Falling in love with confusion by Allan Neal, London, UK   One tends at first to fall deeper in love with the person who confuses you most. Persons who lay down a trail of confusion, do not, however, make the best long-term connections. Much modern art, like many of our confused, modern persons are in reality moving targets and difficult to pin down. Thus they can be endlessly talked about and even modified to some degree by the pundits, critics and the psychiatrists. Simpler, more wholesome things and people leave less to discuss and serve very well indeed.   Disconcerting handshake by Melodie Herbert, White Rock, BC, Canada   I take some exception to the confusion-inducing handshake of the psychoanalyst Milton H. Erickson that you described. Many women of my generation would interpret a handshake with a male, where he runs a finger down the palm of the woman’s hand at the end, as a sexual invitation. Many would be extremely alarmed, and possibly frightened, if this occurred on the first meeting with a health professional they were seeing for the purpose of getting help for psychological, emotional or mental health problems! I believe it would be very inappropriate, in current times, when professional boundaries are expected to be maintained. It could destroy trust on the part of the patient. It could also result in a lawsuit. I am personally unable to comment as to whether a male might interpret this is in the same way, but I suspect it would be. So, although creating confusion in art may be interesting, creating confusion through touch in a health care encounter would be subject to censure. No wonder this man was controversial. I am a former nurse, and currently a physician and have worked continuously in health care since 1975. (RG note) Thanks, Melodie. A well-known psychiatrist greeted me thus in a social situation, looked at me with a whimsical, devilish smile, as if to say, “There, I got you — you fakir.” Indeed, he got me as I stood there for a few confused seconds until I realized he was just giving me some of my own. Recognizing similar qualities in each other, we have since become quite good friends. There are 8 comments for Disconcerting handshake by Melodie Herbert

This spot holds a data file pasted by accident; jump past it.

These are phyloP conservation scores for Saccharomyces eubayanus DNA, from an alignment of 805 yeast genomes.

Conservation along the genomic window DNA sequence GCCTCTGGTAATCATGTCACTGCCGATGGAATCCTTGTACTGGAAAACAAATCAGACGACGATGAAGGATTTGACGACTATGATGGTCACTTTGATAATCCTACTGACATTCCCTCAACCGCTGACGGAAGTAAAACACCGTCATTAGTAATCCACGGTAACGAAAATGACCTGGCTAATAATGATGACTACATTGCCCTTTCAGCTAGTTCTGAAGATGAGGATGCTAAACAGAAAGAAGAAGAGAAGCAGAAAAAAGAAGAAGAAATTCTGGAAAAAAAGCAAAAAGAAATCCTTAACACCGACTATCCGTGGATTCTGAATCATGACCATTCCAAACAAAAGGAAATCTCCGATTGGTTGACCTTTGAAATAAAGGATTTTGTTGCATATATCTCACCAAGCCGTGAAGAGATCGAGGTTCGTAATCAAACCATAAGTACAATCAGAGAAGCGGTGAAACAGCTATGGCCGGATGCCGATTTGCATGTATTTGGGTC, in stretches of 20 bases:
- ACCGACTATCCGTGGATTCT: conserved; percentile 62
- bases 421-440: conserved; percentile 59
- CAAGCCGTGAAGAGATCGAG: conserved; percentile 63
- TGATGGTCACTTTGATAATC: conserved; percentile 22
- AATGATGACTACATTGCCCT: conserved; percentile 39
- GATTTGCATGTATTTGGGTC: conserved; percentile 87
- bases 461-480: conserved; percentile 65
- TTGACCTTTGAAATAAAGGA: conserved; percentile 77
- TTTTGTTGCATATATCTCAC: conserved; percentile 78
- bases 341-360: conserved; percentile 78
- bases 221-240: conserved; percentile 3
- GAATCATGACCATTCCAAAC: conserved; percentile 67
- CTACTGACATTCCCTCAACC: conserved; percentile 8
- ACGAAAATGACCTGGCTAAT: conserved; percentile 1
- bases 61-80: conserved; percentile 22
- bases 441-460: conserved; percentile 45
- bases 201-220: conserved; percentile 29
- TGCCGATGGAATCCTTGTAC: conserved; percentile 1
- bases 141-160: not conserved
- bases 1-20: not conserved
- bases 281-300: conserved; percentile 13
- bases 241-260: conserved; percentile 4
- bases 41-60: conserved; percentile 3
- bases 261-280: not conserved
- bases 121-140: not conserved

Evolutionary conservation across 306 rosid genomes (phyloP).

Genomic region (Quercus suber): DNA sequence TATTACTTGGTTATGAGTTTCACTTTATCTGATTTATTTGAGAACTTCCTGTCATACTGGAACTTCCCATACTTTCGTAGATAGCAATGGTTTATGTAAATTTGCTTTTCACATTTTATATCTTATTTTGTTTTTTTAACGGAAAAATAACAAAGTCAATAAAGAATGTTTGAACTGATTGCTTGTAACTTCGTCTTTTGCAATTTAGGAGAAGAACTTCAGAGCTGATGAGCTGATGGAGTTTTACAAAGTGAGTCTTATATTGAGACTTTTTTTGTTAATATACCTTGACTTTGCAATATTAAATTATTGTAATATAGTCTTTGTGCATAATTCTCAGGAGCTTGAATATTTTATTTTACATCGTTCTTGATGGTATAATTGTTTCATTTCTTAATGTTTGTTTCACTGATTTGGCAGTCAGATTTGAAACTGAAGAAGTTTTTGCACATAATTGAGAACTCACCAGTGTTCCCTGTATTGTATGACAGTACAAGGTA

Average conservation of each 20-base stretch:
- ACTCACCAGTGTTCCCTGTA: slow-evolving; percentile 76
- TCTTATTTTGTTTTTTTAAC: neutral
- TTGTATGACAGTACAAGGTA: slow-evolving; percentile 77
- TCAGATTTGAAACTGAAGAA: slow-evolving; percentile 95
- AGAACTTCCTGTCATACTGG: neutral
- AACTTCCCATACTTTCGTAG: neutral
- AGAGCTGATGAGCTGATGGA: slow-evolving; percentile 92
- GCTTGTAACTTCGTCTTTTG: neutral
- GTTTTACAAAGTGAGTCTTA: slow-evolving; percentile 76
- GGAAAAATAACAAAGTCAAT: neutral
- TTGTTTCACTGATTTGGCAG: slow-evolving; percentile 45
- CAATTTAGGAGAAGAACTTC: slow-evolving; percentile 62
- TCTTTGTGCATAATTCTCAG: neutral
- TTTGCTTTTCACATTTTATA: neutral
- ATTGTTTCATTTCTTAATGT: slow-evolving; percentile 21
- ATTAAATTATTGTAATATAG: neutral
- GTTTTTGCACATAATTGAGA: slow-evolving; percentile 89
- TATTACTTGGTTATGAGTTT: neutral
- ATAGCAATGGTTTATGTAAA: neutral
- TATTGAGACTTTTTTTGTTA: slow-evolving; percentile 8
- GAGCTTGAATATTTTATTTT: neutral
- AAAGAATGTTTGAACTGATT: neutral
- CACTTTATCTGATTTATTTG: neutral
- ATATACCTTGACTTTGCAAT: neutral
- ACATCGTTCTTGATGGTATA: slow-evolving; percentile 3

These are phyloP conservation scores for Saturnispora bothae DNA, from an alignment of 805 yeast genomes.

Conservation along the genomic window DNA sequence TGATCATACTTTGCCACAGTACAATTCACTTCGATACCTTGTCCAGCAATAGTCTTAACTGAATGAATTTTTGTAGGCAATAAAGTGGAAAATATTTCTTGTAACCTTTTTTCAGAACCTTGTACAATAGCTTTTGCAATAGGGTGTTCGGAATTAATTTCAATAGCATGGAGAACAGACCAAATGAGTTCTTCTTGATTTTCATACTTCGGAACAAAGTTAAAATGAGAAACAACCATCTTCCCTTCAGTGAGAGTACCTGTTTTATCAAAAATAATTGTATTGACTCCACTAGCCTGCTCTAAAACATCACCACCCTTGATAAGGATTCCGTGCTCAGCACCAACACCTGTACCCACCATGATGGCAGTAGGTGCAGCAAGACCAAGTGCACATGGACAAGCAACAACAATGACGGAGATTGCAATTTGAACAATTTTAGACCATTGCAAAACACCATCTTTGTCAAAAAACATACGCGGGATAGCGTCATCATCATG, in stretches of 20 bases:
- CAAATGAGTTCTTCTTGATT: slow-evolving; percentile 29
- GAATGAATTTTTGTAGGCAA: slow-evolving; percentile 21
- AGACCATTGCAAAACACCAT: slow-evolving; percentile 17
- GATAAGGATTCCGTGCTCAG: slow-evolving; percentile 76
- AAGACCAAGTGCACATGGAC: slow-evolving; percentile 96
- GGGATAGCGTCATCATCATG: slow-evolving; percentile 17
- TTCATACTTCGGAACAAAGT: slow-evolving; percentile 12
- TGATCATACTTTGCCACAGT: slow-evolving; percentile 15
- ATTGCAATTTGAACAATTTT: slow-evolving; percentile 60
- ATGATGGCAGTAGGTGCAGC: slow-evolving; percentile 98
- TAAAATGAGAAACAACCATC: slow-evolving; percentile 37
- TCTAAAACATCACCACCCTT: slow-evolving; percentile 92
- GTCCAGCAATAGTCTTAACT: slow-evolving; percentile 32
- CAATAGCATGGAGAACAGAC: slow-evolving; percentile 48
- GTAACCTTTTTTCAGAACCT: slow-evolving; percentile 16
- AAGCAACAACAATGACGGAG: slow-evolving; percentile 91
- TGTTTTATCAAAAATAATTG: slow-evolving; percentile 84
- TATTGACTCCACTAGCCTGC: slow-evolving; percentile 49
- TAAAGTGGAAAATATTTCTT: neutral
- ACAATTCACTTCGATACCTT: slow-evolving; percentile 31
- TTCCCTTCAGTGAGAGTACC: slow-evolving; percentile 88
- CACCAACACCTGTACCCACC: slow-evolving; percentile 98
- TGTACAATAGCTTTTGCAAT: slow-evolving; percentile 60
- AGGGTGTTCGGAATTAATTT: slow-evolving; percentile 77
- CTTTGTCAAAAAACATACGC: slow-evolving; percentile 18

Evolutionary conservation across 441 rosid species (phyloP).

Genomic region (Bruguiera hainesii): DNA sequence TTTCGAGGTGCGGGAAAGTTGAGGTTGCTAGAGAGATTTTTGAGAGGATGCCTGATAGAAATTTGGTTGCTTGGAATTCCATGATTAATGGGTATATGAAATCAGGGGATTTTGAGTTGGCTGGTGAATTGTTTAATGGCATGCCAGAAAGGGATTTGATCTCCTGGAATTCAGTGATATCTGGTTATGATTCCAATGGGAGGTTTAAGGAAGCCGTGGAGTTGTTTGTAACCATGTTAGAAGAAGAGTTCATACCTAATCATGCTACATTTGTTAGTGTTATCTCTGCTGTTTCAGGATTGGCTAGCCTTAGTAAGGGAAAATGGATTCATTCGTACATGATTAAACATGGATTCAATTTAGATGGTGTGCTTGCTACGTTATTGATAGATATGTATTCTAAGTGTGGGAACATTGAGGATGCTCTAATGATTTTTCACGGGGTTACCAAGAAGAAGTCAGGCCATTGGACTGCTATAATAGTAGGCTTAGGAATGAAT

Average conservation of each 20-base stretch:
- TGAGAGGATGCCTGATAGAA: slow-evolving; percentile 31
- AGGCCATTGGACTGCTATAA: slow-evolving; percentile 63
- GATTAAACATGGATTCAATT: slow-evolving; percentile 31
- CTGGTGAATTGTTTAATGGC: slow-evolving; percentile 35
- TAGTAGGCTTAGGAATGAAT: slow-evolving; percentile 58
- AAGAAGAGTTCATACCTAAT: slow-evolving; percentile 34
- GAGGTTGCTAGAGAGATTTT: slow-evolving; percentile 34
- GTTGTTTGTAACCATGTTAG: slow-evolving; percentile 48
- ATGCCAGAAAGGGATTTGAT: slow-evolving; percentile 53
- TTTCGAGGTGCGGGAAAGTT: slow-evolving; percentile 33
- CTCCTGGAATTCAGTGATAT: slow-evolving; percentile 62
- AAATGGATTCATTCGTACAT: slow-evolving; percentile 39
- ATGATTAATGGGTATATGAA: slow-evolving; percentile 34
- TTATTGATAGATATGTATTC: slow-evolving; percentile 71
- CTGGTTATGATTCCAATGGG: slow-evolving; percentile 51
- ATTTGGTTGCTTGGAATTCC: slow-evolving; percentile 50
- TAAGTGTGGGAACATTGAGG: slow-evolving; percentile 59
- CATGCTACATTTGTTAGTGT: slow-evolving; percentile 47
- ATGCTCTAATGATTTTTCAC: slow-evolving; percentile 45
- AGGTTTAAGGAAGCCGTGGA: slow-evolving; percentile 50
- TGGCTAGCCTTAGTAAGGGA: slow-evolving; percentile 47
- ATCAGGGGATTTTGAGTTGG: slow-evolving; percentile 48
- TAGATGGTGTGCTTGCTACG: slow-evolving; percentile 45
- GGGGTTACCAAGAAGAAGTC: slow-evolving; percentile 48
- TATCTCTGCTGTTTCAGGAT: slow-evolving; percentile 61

From: Faith — Dec 01, 2011

That’s exactly how I felt. My first thought was that this Mr. E. is a pervert! That was my second one, Too. It is common knowledge (or should be) that people with power use it, some wisely, some wickedly. People seeking medical or psychological help are vulnerable and should not be subject to witchery of any kind.

From: Jackie Knott — Dec 02, 2011

Ditto. Some people delight in manipulating others. In most professional arenas that “handshake” would have gotten a lot of men in trouble. It’s a form of exercising power over another individual, which is one element of sexual harrassment. I question the doctor’s motives and his own psychological balance.

From: Nina Allen Freeman — Dec 02, 2011

Thank you for your comments, my thoughts as well. I am a retired clinical Social Worker. The man sounds manipulative and swarmy to me. His actions certainly designed to control others and gain power in social situations.

From: Anonymous — Dec 02, 2011

Quite frankly, this sounds like much more fun than the contemporary sterile North American social rules. I am not frightened of creepy handshakes, nor from whistling men in the street or juicy jokes. Calling those things harassment is over the top – what a dull world we have now. I’d like to have known the creepy shrink guy, he must have been a fun person to know.

From: Anonymous — Dec 02, 2011

Anonymous, you’re an idiot.

From: Jackie Knott — Dec 02, 2011

Fun? FUN?! Dear God in heaven, anonymous, you must be a man. If not, you’re a sadly disallusioned woman. Having been subjected to relatively mild harrassment in the US Air Force, I well know the pressure imposed for advancement as a woman in a man’s world. We’re not talking about mild flirtation — we’re talking about survival dependant on submiting to sexual favors that either guarantee success or failure.

From: Patsy, Antrim — Dec 03, 2011

I felt a shudder of revulsion when I read what Erickson did. My reaction would have been to whip my hand away as fast as possible and avoid the creep thereafter! Racy jokes and whistles in the street are relatively impersonal — this is offensive.

From: Anonymous — Dec 05, 2011

No, idiots are the people who subject other people to harassment. Happened to me few times. I hate the idea that we have penalized the whole world because of those jerks, who don’t even get affected by the anti-harassment laws. They just migrate to the professions that manage to be above the law, like military as someone mentioned. In the meantime, people are robbed off their innocent nature. Touching of hands is not illegal nor it should be – if you easily get freaked out, you don’t have to shake hands.

  What it takes to get a look-see by Robin Shillcock, Groningen, Netherlands  

“To every hog its own apple”
mixed media painting
by Robin Shillcock